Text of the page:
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Dutchess County Reports Strong 2021 Financial Year End
Strong Fund Balance Provides for Historic Tax Relief, Reduced Debt and Future Fiscal Stability

Published: 5/4/2022

Poughkeepsie… Dutchess County Government’s 2021 year-end financial report, which highlights the County’s solid fiscal foundation in the wake of the COVID-19 pandemic, has been submitted to the New York State Office of the Comptroller. The County’s continued responsible and conservative fiscal management, including proactive steps to mitigate negative fiscal impacts resulting from the pandemic while enhancing and expanding services for residents, resulted in closing out 2021 with very strong unassigned general fund balance of $119.5 million, an increase of $59.5 million over 2020. This strong fund balance number follows historic tax relief for Dutchess County residents, both in property tax and sales tax as well as reduction in county indebtedness. The strong fund balance will also help ensure Dutchess County is able to adjust for any changes in the economy as inflation continues to rise and creates uncertainty about future economic stability.

County Executive Marc Molinaro said, “Thanks to our unwavering commitment to conservative fiscal policies, we have seen a complete turnaround in this County’s fiscal position since the beginning of my Administration. I took office with nearly all fund balance appropriated in the 2012 budget. Today, we have built a $119.5 million fund balance that will help ensure Dutchess County can weather any future fiscal challenges and we have kept our promises of delivering tax relief to our residents and businesses with historic cuts in both property and sales taxes, while making smart investments in safety, health and parks projects that improve the quality of life for all.”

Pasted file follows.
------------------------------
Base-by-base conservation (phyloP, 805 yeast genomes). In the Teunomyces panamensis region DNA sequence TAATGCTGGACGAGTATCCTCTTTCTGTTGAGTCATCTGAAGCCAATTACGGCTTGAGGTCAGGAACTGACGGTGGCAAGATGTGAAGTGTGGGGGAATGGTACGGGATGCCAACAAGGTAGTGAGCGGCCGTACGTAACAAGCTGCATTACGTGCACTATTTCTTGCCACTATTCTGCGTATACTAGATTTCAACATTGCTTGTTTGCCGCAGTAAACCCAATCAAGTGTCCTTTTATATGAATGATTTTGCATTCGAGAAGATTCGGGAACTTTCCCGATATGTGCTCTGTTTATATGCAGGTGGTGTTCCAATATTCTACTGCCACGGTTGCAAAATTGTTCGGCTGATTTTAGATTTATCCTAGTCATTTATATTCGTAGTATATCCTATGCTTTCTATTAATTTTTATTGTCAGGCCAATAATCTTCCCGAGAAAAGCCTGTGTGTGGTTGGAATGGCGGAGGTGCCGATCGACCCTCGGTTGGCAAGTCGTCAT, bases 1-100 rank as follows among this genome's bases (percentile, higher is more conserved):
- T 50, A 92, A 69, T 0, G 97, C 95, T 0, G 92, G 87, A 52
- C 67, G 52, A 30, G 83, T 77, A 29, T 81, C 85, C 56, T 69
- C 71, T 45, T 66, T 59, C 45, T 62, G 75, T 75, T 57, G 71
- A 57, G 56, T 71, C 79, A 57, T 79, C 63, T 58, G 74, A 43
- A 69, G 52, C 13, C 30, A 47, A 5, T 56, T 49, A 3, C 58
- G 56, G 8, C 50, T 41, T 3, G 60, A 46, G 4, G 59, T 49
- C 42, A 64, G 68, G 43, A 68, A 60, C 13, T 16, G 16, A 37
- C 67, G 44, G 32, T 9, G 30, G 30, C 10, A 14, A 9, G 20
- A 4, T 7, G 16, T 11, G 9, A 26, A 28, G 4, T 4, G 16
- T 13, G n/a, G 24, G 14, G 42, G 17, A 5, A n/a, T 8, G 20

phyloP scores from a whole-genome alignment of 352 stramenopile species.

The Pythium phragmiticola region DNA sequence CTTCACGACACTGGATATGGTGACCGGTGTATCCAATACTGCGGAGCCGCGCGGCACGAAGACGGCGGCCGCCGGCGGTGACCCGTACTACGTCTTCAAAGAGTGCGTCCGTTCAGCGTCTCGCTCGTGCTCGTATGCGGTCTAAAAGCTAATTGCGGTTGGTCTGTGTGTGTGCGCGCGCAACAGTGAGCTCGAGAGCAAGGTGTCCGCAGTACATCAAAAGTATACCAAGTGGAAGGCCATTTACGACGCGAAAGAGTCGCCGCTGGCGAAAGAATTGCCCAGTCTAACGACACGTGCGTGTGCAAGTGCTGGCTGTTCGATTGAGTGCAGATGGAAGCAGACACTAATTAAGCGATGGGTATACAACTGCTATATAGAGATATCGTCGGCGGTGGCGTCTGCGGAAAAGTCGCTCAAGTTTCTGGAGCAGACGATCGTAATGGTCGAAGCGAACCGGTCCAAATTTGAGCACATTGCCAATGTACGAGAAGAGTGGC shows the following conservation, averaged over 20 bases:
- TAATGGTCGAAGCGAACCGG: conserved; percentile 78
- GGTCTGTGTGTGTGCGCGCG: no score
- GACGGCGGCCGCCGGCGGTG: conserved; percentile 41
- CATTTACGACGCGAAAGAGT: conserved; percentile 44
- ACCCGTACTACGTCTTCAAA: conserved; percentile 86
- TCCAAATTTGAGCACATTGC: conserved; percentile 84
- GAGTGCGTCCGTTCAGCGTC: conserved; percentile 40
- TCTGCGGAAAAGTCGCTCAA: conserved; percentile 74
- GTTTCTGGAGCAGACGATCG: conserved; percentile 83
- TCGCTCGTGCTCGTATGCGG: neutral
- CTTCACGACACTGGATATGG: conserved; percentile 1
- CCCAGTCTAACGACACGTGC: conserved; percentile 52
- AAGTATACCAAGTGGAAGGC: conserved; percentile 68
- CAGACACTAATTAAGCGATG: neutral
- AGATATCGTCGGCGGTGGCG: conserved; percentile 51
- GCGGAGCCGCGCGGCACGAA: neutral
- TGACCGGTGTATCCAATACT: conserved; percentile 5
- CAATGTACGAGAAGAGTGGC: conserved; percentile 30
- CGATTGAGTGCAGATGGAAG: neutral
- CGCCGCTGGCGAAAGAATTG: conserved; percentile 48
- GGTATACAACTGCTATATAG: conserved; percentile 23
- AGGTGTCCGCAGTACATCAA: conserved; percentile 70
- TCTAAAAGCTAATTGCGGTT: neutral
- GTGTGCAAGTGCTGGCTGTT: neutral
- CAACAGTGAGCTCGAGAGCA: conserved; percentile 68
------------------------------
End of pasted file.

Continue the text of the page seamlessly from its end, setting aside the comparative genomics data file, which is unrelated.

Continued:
Highlights of the 2021 Annual Financial Report include:

  • 2021 revenues totaled $562.2 million, creating a surplus as expenses totaled $499.4 million.
  • Revenue increases included:
    • Dramatic increase in sales tax receipts, which were up $50.3 million over 2021. It is estimated $13 million of the sales tax increase resulted from legislation requiring sales tax paid on all third-party internet sales platforms.
    • American Rescue Plan (ARP) funding increased 2021 revenue by $5 million.
    • Hotel/motel tax was up $1.3 million over 2020.
    • County Clerk/DMV fees were nearly $1 million over 2020 when the state closed motor vehicle offices.
  • Though expenses increased by a total of $7.3 million over 2020, this was primarily due to sales tax revenue sharing with local municipalities, which went up $9.2 million from 2020 to a total of $40.5 million shared with municipalities in 2021. This sales tax sharing is reflected as an expense in the annual budget and financial statements. Separate from the sales tax sharing, overall expenses declined $1.9 million as there were multiple offsets to many of the 2021 expenses. Expenses and offsets include:
    • $2 million increase in Public Health, Behavioral Health and Early Intervention and Pre-School Special Education services
    • $3 million increase in Home and Community spending related to ARP investments in the community. This included the Learn, Play, Create grants aimed at helping not-for-profit youth organizations, which missed out on fundraising opportunities due to the pandemic, to provide greater opportunities to get youth back in action.
    • $1 million increase in Municipal Innovation Grant (MIG) program funding to assist local municipalities fund one-time project costs.
    • $4.9 million in callable debt was paid off in 2021, saving $470K in interest fees.

These expense increases were offset by more than $12 million in expense reductions in the area of Economic Assistance:

  • The cost for the State’s Medicaid program was down by $5 million as the result of a higher Federal reimbursement rate related to the pandemic.
  • Juvenile secure detention costs were down $1.5 million.
  • Department of Community & Family Services personnel costs were down $2 million due to labor shortage.
  • $1 million reduction in child institution and foster care costs as preventive service programming that have been implemented have increased program outcomes. Additionally, slower court procedures during the pandemic reduced overall expenses.